Alibi V.25 No.27 • July 7-13, 2016 

News Feature

New Drinking Laws Revealed

Growlers, DWI and handling a traffic stop

New Mexico Capitol Building, the “Roundhouse”
New Mexico Capitol Building, the “Roundhouse”

More places to buy beer growlers and tougher repeat DWI sentences are among the new statewide rules that went into effect July 1. The laws were passed by the state Legislature during the February 2016 session. These two interesting laws both tighten, and loosen alcohol-related laws.

Get Growling

New Mexico likes its beer, especially its craft beers. In addition, the state is getting to be known for its many excellent microbreweries. According to the New Mexico Ale Trail, there are about 42 microbreweries across New Mexico. This new law makes it possible for licensed liquor stores across the state to sell and fill up carryout growlers from your favorite local brewery. Good news for beer folks who want to try out the many boutique beers being produced around the state in the comfort of their homes.

Bad Boozers

New Mexico tops the nation for DWI related deaths, accidents and other problems. Governor Susana Martinez recently announced the annual summer DWI blitz that includes increased check points, more saturation patrols with officers across statewide jurisdictions on the hunt for impaired drivers.

New DWI laws should give folks something to think about before getting behind the wheel buzzed. The new rules allow for drunk drivers who kill people to be sentenced the same as second degree murder. This brings the maximum penalty for vehicular homicide while intoxicated up from 6 years to 12 years for each person killed.

For those racking up multiple DWIs, it will now be a second degree felony for the eighth or subsequent drunk driving conviction. This will now carry a minimum of 10 years in prison with 12 years possible, with no chance of a suspended sentence.

What To Do?

Summertime brings more opportunities to enjoy a cold beer and other alcoholic drinks. Don’t risk hurting someone or yourself—call a friend, take a bus or call Uber.

But if you are driving, how should you behave during a law enforcement interaction? The American Civil Liberties Union makes its recommendations based on decades of cases interpreting the Constitution. The organization maintains that politely knowing and exercising your rights is the front line to protecting yourself legally and physically. Remember, regardless of your immigration or citizenship status, your rights are protected by the Constitution.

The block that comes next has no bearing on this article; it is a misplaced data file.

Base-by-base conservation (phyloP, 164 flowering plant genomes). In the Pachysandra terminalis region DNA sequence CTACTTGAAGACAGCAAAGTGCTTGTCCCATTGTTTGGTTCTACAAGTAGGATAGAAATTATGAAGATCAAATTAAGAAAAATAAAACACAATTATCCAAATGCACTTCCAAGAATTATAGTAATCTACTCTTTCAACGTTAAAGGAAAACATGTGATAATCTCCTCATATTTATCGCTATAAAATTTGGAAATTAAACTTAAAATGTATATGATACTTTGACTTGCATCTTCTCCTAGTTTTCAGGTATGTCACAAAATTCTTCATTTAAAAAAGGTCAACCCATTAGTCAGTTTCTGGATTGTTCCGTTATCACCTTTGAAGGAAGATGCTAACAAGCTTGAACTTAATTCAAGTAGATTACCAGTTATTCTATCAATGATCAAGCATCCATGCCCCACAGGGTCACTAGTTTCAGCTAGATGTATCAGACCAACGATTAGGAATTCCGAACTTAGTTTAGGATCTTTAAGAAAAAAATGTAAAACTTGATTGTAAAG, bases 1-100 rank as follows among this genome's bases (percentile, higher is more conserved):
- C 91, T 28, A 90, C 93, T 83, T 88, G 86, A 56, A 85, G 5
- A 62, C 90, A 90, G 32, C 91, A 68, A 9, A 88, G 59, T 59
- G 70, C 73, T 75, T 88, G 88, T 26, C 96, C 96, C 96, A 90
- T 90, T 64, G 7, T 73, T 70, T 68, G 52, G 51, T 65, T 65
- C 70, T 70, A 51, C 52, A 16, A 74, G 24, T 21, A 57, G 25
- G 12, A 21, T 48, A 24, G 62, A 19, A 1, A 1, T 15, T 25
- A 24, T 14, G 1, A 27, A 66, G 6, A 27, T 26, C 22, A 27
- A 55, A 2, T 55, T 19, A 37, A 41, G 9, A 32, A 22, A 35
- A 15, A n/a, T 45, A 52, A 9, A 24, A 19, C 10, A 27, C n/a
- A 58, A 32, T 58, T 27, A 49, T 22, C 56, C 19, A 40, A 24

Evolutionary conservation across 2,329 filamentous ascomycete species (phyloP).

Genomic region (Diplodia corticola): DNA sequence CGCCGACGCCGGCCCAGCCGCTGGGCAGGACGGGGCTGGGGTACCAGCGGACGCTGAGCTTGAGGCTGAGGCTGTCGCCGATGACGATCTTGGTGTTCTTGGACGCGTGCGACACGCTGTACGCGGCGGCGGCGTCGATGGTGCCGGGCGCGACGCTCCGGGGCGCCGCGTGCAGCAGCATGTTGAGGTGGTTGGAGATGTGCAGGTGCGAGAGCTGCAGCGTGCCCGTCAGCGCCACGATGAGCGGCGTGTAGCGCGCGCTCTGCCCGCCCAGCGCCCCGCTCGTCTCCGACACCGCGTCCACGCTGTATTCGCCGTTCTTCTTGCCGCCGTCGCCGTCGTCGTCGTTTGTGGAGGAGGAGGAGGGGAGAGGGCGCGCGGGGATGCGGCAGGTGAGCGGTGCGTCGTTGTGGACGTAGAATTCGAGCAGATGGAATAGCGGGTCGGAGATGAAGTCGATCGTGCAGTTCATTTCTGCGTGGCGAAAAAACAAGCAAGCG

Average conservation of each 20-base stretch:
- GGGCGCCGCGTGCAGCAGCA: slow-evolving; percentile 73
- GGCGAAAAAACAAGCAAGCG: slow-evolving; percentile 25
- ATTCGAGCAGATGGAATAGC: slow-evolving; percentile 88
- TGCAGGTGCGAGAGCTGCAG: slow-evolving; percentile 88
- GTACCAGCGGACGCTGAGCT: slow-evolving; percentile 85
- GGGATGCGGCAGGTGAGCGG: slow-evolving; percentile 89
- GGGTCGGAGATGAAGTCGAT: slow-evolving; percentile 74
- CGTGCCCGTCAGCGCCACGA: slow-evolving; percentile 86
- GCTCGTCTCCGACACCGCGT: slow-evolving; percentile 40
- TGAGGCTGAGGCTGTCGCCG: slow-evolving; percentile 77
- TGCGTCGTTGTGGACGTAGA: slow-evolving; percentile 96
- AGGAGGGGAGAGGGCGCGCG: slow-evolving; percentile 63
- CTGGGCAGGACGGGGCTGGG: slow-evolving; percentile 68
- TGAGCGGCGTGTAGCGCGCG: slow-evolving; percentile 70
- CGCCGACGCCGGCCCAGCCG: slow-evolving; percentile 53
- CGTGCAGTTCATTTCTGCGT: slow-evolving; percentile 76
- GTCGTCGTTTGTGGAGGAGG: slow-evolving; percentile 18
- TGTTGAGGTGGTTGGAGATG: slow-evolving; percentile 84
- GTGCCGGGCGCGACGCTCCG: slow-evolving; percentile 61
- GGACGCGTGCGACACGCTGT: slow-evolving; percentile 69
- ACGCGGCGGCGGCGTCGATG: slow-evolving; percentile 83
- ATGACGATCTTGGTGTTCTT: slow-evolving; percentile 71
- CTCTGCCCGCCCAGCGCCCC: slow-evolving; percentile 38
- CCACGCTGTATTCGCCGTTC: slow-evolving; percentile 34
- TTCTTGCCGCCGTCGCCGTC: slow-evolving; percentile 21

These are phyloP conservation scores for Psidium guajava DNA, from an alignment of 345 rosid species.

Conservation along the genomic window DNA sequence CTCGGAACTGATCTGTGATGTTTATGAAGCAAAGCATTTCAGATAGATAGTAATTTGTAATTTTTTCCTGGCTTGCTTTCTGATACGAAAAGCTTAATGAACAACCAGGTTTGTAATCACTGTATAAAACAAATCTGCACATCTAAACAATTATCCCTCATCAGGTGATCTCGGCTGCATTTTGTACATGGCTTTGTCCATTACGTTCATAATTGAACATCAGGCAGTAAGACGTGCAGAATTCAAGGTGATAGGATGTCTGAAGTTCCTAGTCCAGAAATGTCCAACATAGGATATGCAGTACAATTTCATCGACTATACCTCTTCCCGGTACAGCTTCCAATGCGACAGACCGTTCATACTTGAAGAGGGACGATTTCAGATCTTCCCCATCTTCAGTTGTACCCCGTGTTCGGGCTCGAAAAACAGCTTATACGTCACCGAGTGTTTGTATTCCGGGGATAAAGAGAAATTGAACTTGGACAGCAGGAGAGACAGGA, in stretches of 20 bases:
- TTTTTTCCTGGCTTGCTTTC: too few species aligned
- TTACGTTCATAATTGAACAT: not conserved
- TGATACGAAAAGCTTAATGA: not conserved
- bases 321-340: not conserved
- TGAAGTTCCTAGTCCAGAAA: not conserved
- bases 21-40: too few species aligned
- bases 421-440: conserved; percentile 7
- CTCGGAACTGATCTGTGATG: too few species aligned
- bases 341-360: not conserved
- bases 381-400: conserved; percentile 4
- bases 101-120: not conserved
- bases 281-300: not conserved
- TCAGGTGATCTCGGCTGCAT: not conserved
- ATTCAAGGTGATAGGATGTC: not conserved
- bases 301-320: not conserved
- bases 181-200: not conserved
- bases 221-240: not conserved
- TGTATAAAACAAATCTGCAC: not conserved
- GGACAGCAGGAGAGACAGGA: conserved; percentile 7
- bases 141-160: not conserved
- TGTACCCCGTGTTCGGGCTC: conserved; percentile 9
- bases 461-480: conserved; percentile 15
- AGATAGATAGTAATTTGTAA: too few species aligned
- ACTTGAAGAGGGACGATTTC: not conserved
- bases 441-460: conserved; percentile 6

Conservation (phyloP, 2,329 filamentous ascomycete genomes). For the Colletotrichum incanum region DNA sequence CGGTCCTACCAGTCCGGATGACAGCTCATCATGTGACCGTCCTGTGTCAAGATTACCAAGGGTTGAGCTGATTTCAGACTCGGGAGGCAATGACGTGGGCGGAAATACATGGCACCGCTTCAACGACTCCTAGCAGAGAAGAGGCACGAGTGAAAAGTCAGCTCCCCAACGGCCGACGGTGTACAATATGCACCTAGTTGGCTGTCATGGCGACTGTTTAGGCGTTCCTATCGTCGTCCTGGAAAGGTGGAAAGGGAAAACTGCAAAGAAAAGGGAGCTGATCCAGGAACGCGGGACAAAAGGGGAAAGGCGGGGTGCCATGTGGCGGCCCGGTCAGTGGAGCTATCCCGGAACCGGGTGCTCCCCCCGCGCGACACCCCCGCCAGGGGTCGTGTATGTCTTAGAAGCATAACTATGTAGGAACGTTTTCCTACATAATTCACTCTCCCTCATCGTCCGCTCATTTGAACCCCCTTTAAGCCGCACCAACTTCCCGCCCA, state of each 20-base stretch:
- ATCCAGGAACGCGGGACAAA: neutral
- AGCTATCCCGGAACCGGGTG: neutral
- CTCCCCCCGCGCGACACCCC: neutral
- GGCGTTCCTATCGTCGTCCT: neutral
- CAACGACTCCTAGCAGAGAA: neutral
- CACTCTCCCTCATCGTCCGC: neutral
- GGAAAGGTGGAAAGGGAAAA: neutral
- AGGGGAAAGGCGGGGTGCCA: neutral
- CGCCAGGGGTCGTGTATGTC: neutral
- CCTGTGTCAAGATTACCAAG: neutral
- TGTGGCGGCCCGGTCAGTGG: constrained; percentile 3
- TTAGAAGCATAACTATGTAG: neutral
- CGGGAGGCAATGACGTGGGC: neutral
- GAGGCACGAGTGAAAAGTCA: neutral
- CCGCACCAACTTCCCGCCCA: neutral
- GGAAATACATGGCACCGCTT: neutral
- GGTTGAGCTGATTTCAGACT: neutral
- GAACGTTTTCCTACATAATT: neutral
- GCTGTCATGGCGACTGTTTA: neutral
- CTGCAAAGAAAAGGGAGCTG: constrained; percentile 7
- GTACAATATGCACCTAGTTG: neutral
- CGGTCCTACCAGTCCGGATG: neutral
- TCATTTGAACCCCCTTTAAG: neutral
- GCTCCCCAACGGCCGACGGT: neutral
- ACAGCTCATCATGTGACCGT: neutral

New Mexico tops the nation for DWI related deaths, accidents and other problems. Governor Susana Martinez recently announced the annual summer DWI blitz that includes increased check points, more saturation patrols with officers across statewide jurisdictions on the hunt for impaired drivers.

If you are pulled over, you must show your driver's license, registration and insurance if asked by a police officer to produce them. But you don't have to consent to any search of yourself or your car. If you're given a ticket, you should sign it; otherwise you can be arrested. If you disagree with the ticket, ask for your day in court. Also remember that, in practically any citizen/law enforcement interaction, the officer is just as wary of you as you are of them. You can promote a proactive result by remaining calm and forthright.

If you find yourself at one of the many sobriety roadblocks that pop up just around bar-closing time, remember that refusing to take a DWI test—be it blood, urine or breath—may result in a suspension of your driver’s license, and you’ll be arrested for a higher charge than if you’d complied. What if police have a warrant? A warrant means the police are going to enter your owned or rented property, this includes your car, then search and seize things—including you, possibly.

If police have a warrant, they may knock on the door, be professional and courteous, and explain there is a court order allowing a search. Or they may use force that includes paramilitary tactics and dozens of SWAT team members armed with guns and flashbang stun grenades. It is better to comply than to be shot.

With all that in mind, here’s a handy Weekly Alibi guide on What To Do If You’re Stopped By The Police:

• Be polite.

• Think carefully about your words, movement, body, language, and emotions.

• Remember, anything you say or do can be used against you.

• Keep your hands where the police can see them.

• Don’t run.

• Don’t touch any police officer.

• Don’t resist even if you believe you are innocent.

• Don’t complain on the scene or tell the police they’re wrong or that you’re going to file a complaint.

• Do not make any statements regarding the incident.

• Ask for a lawyer immediately upon your arrest.

• Remember officers’ badge and patrol car numbers.

• Write down everything you remember ASAP.

• Try to find witnesses and their names and phone numbers.

• If you are injured by police, take photographs of the injuries as soon as possible, but make sure you seek medical assistance first.

• If you feel your rights have been violated, file a written complaint with the police department’s internal affairs division or civilian complaint board, or call the American Civil Liberties Union hotline, 1-877-6-PROFILE or by reaching out to their New Mexico affiliate at 505-266-5915.